In church I am unable to suppress evil thoughts. The idea, which this sentence is intended to convey, is, that the person making the assertion is subject to evil thoughts, which, not only most places of resort but even the sacredness of a church does not enable him to suppress. Hence it should be read with the strong emphasis and the falling inflection upon church; thus“In chùrch I am unable to suppress evil thoughts.”—But if the circumflex be used with the emphasis, a different idea will be conveyed, -it will be, that the person, although in most places not subject to evil thoughts, is in church peculiarly afflicted by, and unable to suppress them; thus In chủrch I am unable to suppress evil thoughts. We will take another example. Horatio in the Fair Penitent says:
"I will not turn aside from my loose pleasure, though all thy force be armed to bar my way."
The circumflex upon thy implies that Horatio looked upon the opposing force with contempt; and is equivalent to saying, “I might turn aside for a respectable opposition, but thy force is not worth ro garding.” But place the falling inflection upon thy, and it makes it a matter of greater moment :-while it compliments the opposing force, it declares a determination to resist it, great as it is.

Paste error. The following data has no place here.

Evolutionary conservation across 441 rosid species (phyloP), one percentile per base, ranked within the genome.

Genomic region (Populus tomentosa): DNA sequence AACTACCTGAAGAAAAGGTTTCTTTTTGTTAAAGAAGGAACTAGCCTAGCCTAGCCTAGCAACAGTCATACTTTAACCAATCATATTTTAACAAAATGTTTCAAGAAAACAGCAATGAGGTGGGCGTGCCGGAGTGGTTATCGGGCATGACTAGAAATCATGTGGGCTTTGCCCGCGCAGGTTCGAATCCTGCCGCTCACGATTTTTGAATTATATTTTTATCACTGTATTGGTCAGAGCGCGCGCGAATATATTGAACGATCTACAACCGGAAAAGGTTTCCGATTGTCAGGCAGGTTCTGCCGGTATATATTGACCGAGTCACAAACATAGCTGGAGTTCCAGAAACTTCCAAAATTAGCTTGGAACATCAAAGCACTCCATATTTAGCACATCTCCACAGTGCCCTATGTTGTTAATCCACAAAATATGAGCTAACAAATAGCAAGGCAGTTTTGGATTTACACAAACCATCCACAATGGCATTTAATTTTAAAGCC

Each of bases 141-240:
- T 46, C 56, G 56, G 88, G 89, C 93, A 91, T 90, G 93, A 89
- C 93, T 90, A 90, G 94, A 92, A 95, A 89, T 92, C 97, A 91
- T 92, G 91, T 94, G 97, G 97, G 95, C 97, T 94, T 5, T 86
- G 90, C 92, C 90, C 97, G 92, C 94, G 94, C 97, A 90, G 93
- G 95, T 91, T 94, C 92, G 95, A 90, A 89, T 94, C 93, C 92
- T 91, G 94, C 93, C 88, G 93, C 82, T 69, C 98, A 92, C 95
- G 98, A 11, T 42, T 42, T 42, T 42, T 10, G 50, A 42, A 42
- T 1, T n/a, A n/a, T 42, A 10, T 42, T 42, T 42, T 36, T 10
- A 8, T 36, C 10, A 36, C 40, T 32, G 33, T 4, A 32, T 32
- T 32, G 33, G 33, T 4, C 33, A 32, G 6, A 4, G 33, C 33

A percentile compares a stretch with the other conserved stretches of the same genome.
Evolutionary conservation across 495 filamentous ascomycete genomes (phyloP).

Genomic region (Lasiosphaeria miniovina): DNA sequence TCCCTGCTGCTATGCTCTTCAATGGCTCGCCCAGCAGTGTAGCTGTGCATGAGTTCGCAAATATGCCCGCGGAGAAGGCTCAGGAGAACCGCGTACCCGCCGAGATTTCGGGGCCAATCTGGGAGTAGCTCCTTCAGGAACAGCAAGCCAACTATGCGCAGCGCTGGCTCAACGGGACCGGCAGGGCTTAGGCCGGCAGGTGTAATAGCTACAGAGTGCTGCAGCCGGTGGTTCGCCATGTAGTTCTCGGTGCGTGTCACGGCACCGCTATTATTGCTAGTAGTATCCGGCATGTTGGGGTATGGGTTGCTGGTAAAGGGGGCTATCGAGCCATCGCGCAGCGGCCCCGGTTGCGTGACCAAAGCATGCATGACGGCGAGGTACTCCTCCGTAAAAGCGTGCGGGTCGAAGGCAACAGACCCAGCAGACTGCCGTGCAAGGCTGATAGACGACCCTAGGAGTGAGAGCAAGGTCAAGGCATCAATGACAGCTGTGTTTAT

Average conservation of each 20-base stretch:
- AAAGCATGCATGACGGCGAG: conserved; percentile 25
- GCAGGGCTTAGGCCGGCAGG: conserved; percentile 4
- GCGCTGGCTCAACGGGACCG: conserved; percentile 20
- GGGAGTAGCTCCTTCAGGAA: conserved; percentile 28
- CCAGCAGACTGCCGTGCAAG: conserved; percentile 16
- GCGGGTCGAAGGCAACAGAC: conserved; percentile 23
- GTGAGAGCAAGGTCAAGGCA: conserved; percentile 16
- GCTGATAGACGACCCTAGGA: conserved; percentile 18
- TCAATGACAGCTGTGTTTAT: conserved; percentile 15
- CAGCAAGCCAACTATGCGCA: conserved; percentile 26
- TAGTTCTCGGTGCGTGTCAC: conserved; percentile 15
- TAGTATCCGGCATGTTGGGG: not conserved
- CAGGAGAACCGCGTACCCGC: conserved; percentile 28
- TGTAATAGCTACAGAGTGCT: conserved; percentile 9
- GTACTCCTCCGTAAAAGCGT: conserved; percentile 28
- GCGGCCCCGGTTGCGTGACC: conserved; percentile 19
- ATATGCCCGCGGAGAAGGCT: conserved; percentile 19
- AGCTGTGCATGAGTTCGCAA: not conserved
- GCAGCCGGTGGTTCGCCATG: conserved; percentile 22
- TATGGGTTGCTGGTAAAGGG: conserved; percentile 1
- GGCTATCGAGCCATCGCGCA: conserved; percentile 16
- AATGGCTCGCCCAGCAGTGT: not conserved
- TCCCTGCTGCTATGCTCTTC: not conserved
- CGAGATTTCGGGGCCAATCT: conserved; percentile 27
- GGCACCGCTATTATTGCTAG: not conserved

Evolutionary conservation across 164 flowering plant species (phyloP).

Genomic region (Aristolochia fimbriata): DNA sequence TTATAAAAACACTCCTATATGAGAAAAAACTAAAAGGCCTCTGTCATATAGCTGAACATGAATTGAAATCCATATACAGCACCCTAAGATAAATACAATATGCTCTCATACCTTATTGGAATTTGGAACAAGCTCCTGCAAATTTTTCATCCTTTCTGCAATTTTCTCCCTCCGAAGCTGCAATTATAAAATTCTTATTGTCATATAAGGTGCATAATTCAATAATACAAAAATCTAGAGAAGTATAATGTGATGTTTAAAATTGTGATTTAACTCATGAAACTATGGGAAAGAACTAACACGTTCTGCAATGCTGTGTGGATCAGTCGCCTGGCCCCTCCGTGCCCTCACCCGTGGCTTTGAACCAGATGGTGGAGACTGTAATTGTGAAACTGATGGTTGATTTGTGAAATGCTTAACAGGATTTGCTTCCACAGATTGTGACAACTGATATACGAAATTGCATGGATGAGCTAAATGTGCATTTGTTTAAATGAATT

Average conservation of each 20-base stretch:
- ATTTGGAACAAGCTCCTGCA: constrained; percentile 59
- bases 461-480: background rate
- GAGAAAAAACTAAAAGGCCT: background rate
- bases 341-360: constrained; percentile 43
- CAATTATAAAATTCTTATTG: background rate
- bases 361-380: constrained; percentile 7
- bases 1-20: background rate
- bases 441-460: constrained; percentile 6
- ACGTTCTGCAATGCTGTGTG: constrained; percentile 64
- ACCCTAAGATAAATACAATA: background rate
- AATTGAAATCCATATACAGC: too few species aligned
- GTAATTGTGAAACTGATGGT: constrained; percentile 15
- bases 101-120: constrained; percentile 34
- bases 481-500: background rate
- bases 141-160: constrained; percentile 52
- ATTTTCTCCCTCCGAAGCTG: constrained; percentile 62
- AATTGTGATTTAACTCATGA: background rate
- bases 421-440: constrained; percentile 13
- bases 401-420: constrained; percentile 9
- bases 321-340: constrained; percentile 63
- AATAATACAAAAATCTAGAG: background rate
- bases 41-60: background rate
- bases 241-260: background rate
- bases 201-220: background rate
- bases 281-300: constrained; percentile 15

In examining the principles of vocal inflection, the ingenious scholar will find both amusement and instruction. Without being understood, they are practised by all, intuitively, when the stronger emotions are excited; and if persons could strictly
pursue the dictates of nature in these respects, they would never err.* But the force of habit is almost irresistible; and when this is formed on the side of error, nothing but the strongly excited emotions can disengage its bonds. It will be in vain, therefore, to depend upon the dictation of these emon
for they will be found unerring only in the expressions of original thought, and then only under circumstances as above described. It becomes necessary, then, that the doctrine of inflections be studied, that they may be applied in unimpassioned discourse, and to the composition of others-studied, not under the impression that the principles of nature are to be subverted, but discovered, and strictly followed.